2018

UrbNet Visiting Profesor: Michael E. Smith, Arizona State University (April-July 2018)

Michael E. Smith is an archaeologist specializing in the Aztecs of central Mexico. His professional title is Professor of Anthropology in the School of Human Evolution and Social Change (formerly the Department of Anthropology) at Arizona State University. He has directed fieldwork projects at Aztec sites in the Mexican state of Morelos and in the Toluca Valley. His research focuses on two broad areas: Aztec social and economic organization, and the comparative analysis of ancient urban societies. His theoretical and comparative interests derive from a scientific, materialist, political-economy approach to ancient state societies. He has published on topics of urbanism, imperialism, households, and economic organization.

His many publications include:

  • Smith, M. E. 1979. "The Aztec Marketing System and Settlement Patterns in the Valley of Mexico: A Central Place Analysis", American Antiquity 44, 110-125.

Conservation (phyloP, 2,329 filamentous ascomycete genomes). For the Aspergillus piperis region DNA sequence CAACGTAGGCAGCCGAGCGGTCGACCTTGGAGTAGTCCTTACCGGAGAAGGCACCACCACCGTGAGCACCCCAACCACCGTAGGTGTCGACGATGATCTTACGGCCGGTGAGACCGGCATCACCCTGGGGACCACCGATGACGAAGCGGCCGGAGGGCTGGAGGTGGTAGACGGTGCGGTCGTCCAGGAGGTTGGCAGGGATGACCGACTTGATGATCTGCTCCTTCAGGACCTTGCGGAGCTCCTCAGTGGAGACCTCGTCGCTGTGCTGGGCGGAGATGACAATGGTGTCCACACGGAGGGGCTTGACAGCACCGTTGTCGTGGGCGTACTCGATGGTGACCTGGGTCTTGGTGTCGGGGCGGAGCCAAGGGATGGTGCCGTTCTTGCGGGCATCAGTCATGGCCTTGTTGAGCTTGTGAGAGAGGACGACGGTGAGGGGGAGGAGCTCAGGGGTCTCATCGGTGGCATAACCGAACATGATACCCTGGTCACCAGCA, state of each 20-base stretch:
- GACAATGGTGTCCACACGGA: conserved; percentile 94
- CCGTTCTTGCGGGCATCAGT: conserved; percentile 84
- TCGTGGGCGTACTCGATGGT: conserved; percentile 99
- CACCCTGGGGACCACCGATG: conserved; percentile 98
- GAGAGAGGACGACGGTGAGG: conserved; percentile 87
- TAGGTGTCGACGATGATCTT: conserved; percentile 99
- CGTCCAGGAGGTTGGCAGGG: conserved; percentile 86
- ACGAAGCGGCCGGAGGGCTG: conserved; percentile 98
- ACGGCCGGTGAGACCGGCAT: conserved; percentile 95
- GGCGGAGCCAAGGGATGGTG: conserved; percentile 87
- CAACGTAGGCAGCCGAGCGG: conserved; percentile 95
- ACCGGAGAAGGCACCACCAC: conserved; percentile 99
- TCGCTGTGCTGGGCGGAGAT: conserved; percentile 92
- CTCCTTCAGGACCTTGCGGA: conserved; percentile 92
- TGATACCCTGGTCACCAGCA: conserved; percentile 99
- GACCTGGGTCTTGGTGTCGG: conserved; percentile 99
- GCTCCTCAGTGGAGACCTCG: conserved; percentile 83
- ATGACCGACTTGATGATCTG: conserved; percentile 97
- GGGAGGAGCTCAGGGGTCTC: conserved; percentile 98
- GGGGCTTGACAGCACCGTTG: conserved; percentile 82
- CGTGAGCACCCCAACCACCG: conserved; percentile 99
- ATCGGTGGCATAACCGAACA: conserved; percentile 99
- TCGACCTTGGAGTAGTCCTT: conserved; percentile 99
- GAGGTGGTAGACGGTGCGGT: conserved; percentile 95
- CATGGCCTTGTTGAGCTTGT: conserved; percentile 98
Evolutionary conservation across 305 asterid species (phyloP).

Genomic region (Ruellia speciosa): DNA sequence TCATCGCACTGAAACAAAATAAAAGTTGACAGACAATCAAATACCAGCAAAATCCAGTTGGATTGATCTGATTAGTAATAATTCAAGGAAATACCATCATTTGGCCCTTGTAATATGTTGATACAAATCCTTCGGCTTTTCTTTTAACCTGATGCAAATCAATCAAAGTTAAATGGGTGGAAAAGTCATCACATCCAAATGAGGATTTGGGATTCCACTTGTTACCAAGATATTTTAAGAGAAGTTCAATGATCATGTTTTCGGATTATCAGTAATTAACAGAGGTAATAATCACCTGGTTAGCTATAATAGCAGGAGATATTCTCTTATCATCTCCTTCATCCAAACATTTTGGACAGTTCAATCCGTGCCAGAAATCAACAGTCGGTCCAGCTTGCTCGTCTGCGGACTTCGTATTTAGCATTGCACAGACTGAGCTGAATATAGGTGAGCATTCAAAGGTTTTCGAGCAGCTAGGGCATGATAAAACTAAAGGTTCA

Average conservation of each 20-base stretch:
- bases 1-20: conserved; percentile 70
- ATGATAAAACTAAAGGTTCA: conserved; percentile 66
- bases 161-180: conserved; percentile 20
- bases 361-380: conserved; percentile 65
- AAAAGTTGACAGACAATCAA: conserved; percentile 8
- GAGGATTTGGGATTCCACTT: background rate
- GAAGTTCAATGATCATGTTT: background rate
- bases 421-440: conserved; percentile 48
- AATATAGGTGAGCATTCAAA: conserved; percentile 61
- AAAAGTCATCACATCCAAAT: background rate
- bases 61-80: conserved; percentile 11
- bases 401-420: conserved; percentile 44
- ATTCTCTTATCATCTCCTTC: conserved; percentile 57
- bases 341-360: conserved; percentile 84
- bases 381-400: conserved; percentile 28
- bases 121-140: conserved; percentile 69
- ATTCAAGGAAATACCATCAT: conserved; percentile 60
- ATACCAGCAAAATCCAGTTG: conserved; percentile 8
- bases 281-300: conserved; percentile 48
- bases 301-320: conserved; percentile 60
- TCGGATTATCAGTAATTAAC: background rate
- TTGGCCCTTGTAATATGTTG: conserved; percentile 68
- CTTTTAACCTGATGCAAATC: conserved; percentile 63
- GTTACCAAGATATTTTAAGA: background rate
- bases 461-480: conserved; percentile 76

• Smith, M. E. (ed.) 2011. The Comparative Archaeology of Complex Societies (Cambridge: Cambridge University Press).
  • Smith, M. E., Arnauld, M. C. & Manzanilla, L. (eds) 2012. The Neighborhood as a Social and Spatial Unit in Mesoamerican Cities (Tucson: University of Arizona Press).
  • Smith, M. E. 2014. "Housing in Premodern Cities: Patterns of Social and Spatial Variation", International Journal of Architectural Research 8.3, 207-222.  
  • Smith, M. E. 2016. "Aztec Urbanism: Cities and Towns", in: Nichols, D. L. & Rodríguez-Alegría, E. (eds), The Oxford Handbook of the Aztecs (Oxford: Oxford University Press), pp. 201-217.